Since most fund selectors care about active share, it’s of little surprise they want managers to be transparent about it too, for example by publishing it on their monthly factsheets. Some asset managers indeed do this consistently, such as Skagen, the Norwegian boutique equity fund manager. “We first started reporting active share in 2012, and publish it for all our funds it in our monthly factsheets,” says Midhat Syed, a portfolio analyst at Skagen. “Typically, where we present active share, we also present tracking error, both of which are commonly used and complementary measures of activeness within the industry.”
Despite active share being a popular concept with investors, few asset managers have followed in Skagen’s footsteps. Neptune IM and Woodford IM are among the few major fund houses who make their funds’ active share publicly available.
This reluctance has drawn criticism not only from fund buyers, but also from investment research firms such as Morningstar. “Fund managers could be a lot more transparent about active share, since they all have information related to it readily available. Especially for individual investors it is difficult to get information about active share,” says Jeffrey Schumacher, a manager research analyst at Morningstar.
But even though fund managers tend to reveal their active share to clients when they ask for it, and use it in client presentations to boast about how active they are, many fund selectors would like fund managers to be more open about it. An often-heard complaint is that the active share figures published by fund managers are just snapshots, that don’t say much about how active a manager is in the longer term.
“Fund managers should be as transparent as possible about their active share, for example by publishing a rolling one-year average rather than just a monthly snapshot,” says Rishma Moennasing (pictured right), an equity fund analyst at Rabobank in the Netherlands. Arild Orgland, managing partner at the Norwegian wealth management firm Industrifinans, agrees: “It’s much more interesting to see how active share develops over time. Fund managers could for example publish a graph showing their active share over a certain time period,” he says.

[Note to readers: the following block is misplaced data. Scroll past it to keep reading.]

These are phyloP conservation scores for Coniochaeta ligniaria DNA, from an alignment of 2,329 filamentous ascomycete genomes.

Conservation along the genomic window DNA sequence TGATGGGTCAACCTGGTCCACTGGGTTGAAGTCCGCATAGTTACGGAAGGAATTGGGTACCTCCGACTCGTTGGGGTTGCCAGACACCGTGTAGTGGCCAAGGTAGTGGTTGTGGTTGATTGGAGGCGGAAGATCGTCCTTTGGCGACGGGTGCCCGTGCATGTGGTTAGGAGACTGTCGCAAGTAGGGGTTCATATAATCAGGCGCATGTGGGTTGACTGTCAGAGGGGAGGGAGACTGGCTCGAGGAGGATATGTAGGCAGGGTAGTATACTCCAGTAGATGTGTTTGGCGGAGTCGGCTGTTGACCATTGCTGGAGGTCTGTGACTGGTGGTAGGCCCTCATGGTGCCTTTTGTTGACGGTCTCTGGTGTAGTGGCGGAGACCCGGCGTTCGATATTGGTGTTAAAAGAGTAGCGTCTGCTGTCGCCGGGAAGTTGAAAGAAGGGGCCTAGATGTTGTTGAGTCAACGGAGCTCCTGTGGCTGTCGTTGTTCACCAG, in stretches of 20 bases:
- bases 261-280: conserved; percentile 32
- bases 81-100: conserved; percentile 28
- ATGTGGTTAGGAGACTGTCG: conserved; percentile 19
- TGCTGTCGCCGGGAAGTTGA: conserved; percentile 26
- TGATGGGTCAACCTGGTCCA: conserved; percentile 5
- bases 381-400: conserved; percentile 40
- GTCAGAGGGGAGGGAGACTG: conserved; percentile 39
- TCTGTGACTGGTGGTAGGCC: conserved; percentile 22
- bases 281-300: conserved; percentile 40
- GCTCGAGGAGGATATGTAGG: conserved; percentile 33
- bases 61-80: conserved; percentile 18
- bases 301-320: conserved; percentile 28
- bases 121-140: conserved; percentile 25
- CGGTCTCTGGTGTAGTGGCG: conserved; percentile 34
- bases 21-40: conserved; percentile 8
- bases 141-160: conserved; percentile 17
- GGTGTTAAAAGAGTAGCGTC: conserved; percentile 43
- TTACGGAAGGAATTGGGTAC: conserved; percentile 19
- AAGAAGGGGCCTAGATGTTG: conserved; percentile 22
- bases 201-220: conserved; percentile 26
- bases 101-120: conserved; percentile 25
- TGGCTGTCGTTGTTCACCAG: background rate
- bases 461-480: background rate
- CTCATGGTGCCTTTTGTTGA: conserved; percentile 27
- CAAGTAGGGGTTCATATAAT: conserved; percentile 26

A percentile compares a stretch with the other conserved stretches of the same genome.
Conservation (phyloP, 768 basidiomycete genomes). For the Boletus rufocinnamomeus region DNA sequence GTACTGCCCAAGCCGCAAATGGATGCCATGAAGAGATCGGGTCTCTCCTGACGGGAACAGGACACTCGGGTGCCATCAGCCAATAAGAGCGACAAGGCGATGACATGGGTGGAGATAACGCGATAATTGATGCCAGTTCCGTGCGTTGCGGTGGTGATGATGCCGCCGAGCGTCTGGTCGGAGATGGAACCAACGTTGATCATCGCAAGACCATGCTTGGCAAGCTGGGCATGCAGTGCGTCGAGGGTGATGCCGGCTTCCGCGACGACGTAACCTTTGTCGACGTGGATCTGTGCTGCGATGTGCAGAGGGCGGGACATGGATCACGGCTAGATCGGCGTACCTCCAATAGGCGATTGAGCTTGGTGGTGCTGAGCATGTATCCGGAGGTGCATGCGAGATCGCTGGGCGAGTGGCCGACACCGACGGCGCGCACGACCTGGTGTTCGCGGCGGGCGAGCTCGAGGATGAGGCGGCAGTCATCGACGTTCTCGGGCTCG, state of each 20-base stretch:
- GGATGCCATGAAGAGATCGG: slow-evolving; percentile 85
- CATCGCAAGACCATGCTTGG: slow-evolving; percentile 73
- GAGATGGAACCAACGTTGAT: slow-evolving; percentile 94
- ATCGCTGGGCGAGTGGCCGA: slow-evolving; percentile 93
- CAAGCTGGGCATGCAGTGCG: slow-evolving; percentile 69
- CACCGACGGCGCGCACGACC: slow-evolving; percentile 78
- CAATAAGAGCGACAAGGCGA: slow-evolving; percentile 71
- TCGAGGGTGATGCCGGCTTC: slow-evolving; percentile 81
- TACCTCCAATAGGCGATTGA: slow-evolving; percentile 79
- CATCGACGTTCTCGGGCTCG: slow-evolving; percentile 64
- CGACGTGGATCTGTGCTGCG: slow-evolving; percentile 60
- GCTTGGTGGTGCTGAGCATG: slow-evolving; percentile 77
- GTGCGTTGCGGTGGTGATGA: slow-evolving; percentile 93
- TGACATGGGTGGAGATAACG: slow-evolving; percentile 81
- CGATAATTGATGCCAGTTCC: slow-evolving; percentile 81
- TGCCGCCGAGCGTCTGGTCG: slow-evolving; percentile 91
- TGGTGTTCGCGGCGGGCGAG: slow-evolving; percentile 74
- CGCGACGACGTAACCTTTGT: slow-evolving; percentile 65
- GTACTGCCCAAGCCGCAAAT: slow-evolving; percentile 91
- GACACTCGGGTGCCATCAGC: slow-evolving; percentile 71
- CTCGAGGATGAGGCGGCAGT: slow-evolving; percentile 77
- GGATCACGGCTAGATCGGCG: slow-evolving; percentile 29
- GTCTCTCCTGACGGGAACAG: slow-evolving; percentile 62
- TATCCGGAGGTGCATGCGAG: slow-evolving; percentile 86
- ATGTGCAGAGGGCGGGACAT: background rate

Morningstar’s Schumacher believes active share transparency will increase over the coming years, following the recent spotlights cast on closet trackers, funds that pose as active while they are in practice closely following their benchmarks. “The discussion about index hugging will encourage fund managers to be more vocal about their active share,” he says.
But according to Martijn Cremers, the Dutch scholar who first introduced the concept of active share in a paper he wrote with Finnish colleague Antti Petajisto back in 2009, just publishing active share could produce a misleading picture. That’s because active share should always be seen in connection with costs.
“Nothing is wrong with low active share, as long as fees are low,” says Cremers. “But a low active share creates a higher hurdle for your active positions. For example, if you have an active share of 50% and costs of 100 bps, your active positions need to outperform by 200 basis points to rival the benchmark return. Showing this sort of figure, which you could call the ‘active fee’, helps investors assess the fees being charged for a fund.”
While this sort of transparency is probably a bridge too far for most fund managers, as it would perhaps focus too much on the cost of active management, the fund management industry is undoubtedly headed in the direction of increasing openness. Active share is just one aspect of this transparency drive, albeit an important one, as fund selectors deeply care about it. Those managers who still keep their clients in the dark about how active they really are would therefore do well to follow in the footsteps of those who have started removing the smoke screens. And those companies that already are further down the path of transparency should continue to think of additional ways to improve.